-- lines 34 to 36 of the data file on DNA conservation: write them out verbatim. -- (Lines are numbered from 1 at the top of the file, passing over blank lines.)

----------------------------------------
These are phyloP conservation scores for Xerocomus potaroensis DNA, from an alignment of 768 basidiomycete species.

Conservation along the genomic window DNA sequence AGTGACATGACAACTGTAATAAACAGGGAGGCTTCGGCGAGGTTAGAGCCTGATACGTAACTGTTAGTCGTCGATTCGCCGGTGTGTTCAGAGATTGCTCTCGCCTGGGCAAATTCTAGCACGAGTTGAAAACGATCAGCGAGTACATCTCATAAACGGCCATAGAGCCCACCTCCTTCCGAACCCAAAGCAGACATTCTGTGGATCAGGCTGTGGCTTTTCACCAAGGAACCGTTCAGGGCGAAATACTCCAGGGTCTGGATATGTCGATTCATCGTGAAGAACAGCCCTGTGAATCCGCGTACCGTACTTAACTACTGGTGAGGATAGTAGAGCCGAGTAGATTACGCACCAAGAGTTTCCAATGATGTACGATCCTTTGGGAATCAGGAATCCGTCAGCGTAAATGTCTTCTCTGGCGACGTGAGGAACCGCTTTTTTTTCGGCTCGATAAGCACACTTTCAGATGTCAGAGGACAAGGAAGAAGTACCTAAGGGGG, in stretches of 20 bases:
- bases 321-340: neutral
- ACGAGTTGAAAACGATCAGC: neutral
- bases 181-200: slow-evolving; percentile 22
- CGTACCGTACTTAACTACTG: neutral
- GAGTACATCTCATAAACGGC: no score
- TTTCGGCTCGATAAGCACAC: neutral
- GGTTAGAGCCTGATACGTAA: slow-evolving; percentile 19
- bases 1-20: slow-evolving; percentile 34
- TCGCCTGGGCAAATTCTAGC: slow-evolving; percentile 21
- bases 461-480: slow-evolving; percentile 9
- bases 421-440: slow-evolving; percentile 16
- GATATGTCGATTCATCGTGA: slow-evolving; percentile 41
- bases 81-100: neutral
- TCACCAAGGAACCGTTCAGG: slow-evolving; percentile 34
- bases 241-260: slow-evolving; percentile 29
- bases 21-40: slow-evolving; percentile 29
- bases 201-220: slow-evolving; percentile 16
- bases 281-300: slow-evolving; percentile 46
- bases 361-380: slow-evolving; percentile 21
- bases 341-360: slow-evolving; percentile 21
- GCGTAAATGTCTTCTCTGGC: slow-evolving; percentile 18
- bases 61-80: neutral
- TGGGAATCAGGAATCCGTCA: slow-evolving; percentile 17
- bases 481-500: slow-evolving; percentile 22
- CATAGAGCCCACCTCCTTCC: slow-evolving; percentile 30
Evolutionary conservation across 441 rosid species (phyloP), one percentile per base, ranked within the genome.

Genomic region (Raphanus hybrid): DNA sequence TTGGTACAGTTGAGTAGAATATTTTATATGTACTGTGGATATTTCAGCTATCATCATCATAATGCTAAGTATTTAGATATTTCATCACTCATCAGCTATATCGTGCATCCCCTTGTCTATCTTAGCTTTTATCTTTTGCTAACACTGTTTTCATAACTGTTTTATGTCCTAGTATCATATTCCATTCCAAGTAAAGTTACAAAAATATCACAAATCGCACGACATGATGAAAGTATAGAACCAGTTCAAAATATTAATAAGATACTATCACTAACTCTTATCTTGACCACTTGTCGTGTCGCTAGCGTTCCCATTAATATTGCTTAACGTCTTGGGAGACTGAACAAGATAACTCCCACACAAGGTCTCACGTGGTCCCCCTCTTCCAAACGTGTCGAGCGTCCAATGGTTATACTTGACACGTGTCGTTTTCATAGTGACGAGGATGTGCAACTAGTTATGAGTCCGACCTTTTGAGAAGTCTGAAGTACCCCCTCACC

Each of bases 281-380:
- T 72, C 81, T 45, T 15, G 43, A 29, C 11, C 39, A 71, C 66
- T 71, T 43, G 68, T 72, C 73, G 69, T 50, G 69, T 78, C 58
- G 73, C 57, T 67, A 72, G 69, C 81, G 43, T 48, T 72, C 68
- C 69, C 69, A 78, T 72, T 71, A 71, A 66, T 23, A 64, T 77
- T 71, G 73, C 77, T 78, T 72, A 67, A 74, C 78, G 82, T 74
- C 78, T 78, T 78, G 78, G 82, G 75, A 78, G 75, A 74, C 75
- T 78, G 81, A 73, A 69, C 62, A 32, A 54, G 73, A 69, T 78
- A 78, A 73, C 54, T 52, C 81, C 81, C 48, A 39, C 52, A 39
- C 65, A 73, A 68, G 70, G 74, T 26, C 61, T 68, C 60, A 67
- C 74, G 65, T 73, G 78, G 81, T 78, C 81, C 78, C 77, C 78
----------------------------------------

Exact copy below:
- C 69, C 69, A 78, T 72, T 71, A 71, A 66, T 23, A 64, T 77
- T 71, G 73, C 77, T 78, T 72, A 67, A 74, C 78, G 82, T 74
- C 78, T 78, T 78, G 78, G 82, G 75, A 78, G 75, A 74, C 75